A cross-sectional serological study was conducted in Bhutan between October 2011 and February 2012 to determine the prevalence of antibodies to classical swine fever virus (CSFV), porcine reproductive and respiratory syndrome virus (PRRSV), porcine circovirus type 2 (PCV2), swine influenza virus (SIV) subtype H1N1 and Aujeszky's disease virus (ADV). Furthermore, risk factors for the seropositive status were investigated. Antibodies to SIV, subtype H1N1 (likely pandemic H1N1 2009) were detected in 49% of the pigs in the government farms, and 8% of the village backyard pigs. For PCV2, these percentages were 73% and 37% respectively. For CSFV, the percentages were closer together, with 62% and 52% respectively. It should be taken into consideration that vaccination of piglets is routine in the government herds, and that piglets distributed to backyard farms are also vaccinated. No direct evidence of CSFV infections was found, either by clinical signs or virus isolation. Antibodies to PRRSV and Aujeszky's disease, on the other hand, were not found at all. Risk factors found are mainly related to practices of swill feeding and other biosecurity measures. For CSFV, these were swill feeding (OR = 2.25, 95% CI: 1.01-4.99) and contact with neighbour's pigs (OR = 0.31, 95% CI: 0.13-0.75). For PCV2 this was lending of boars for local breeding purposes (OR = 3.30, 95% CI: 1.43-7.59). The results of this study showed that PCV2 and SIV infections are important in pigs in Bhutan and thus appropriate control strategies need to be designed and applied which could involve strict regulation on the import of live pigs and vaccination against these diseases. https://www.researchgate.net/publication/264123940_Seroprevalence_and_associated_risk_factors_of_important_pig_viral_diseases_in_Bhutan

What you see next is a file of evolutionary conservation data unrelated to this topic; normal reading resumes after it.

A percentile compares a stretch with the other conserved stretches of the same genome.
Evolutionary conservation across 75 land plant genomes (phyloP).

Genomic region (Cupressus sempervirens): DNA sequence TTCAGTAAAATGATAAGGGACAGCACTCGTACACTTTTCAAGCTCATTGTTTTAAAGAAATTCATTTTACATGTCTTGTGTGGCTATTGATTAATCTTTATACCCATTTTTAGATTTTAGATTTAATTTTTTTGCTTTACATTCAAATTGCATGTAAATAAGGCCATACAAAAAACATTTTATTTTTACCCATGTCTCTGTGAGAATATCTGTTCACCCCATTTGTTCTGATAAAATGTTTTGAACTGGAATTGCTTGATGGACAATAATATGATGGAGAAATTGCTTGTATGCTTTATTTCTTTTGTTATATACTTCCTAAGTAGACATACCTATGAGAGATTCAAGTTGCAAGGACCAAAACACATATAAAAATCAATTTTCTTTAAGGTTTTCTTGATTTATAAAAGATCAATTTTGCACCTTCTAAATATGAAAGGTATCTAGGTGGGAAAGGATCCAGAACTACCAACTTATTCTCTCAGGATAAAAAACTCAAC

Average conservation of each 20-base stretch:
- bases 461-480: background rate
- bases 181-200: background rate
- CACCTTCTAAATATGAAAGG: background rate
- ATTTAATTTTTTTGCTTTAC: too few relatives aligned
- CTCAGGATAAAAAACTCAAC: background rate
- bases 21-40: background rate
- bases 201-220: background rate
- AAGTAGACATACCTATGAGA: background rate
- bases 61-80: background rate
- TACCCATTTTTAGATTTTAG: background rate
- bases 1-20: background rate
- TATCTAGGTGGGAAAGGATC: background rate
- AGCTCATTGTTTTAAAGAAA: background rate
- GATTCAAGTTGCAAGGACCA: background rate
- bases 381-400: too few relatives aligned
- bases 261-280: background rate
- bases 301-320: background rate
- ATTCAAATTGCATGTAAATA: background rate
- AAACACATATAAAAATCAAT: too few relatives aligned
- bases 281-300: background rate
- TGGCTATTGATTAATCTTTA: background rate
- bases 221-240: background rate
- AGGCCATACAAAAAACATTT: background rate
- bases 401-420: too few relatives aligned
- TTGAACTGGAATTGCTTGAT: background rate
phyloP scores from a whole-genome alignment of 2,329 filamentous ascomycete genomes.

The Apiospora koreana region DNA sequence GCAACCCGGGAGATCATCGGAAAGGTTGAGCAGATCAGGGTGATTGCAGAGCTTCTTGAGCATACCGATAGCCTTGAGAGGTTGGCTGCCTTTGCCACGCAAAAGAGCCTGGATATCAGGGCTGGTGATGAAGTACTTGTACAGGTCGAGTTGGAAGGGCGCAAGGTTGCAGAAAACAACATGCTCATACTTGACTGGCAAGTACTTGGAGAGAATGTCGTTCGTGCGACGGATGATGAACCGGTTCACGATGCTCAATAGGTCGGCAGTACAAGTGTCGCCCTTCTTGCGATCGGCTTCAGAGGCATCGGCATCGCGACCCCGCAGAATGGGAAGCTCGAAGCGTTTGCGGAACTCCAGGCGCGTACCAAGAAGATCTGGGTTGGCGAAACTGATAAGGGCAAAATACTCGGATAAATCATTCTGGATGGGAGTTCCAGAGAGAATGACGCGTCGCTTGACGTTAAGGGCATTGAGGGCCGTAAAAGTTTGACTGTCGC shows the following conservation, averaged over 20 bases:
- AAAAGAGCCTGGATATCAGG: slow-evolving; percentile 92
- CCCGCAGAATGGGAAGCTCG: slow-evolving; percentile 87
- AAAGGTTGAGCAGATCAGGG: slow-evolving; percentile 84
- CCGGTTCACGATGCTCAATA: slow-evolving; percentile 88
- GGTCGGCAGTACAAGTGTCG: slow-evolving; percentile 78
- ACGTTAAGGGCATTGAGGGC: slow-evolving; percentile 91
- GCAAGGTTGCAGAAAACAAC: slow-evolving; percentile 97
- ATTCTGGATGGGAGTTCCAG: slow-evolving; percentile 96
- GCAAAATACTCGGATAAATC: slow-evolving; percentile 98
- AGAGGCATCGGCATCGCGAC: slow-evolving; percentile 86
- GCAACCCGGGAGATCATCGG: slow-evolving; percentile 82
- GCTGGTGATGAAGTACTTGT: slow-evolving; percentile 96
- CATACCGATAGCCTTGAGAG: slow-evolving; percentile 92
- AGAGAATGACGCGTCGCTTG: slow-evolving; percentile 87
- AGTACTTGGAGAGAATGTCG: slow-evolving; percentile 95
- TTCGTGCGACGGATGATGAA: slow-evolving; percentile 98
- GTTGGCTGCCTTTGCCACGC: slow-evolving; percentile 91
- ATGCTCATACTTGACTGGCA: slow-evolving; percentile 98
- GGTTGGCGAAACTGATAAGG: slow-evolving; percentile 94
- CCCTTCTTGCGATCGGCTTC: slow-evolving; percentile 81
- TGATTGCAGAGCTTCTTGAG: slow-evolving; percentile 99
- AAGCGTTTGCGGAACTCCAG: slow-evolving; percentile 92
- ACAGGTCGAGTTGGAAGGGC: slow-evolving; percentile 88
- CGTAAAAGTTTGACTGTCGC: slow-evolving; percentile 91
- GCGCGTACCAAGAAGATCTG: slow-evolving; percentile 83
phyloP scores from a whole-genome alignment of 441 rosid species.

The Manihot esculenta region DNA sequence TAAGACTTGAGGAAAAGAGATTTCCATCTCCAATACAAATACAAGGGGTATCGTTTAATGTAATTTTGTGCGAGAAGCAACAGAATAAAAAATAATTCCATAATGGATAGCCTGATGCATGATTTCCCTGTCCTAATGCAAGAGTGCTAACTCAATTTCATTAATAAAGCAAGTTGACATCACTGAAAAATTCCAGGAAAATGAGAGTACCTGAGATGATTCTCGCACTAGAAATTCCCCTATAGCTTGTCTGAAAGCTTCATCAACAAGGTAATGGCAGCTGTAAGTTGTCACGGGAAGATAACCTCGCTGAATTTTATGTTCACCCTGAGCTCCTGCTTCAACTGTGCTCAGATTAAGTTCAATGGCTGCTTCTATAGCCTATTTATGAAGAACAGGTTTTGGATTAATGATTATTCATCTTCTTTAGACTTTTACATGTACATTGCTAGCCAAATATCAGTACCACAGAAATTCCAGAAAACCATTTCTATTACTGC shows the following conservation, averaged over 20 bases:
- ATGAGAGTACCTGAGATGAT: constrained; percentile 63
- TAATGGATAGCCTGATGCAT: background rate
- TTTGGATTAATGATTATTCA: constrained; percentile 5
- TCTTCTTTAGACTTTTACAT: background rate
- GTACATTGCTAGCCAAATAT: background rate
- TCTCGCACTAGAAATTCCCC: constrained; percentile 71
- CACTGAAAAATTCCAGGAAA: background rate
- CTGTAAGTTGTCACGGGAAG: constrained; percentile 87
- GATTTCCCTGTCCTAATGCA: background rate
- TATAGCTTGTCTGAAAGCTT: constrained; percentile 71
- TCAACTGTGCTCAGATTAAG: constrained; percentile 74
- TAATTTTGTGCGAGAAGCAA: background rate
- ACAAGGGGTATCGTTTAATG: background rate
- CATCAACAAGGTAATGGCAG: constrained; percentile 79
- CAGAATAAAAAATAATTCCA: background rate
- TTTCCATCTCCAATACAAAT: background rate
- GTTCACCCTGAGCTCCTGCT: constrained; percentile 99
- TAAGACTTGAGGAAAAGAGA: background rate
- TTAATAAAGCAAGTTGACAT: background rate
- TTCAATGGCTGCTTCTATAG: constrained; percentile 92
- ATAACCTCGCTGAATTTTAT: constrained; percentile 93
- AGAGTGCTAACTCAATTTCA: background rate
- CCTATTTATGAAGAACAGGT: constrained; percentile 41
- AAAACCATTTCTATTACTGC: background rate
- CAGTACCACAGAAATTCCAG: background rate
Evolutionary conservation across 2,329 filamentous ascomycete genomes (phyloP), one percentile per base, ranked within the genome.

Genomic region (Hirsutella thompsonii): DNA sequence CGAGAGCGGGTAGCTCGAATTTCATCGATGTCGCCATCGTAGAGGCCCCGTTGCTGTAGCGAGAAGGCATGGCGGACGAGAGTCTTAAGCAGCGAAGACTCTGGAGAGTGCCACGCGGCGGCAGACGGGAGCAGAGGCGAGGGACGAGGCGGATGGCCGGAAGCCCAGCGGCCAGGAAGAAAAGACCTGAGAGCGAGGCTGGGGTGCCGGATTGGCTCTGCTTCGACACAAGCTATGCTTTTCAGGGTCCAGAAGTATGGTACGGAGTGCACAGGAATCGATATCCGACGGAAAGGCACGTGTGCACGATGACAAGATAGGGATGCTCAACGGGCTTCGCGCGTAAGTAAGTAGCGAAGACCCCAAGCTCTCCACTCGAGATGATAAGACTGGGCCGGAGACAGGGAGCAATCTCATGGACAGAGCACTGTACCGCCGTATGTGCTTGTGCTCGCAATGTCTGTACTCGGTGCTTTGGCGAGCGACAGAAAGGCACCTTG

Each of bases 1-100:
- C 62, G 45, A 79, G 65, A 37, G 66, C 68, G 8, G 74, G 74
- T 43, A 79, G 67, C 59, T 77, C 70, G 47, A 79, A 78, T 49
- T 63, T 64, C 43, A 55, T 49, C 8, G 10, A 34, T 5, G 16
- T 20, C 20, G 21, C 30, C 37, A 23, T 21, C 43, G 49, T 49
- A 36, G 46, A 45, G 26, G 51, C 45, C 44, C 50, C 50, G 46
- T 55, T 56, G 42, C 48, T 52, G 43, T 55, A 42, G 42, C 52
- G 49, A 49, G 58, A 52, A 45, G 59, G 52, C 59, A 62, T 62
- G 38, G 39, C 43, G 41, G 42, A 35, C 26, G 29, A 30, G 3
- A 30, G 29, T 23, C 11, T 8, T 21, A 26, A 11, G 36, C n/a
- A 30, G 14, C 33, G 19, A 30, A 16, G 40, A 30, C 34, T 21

• Oct/17/2020 2:00 PM
  • Dr Tenzin

Crimean-Congo Hemorrhagic Fever Virus IgG in Goats, Bhutan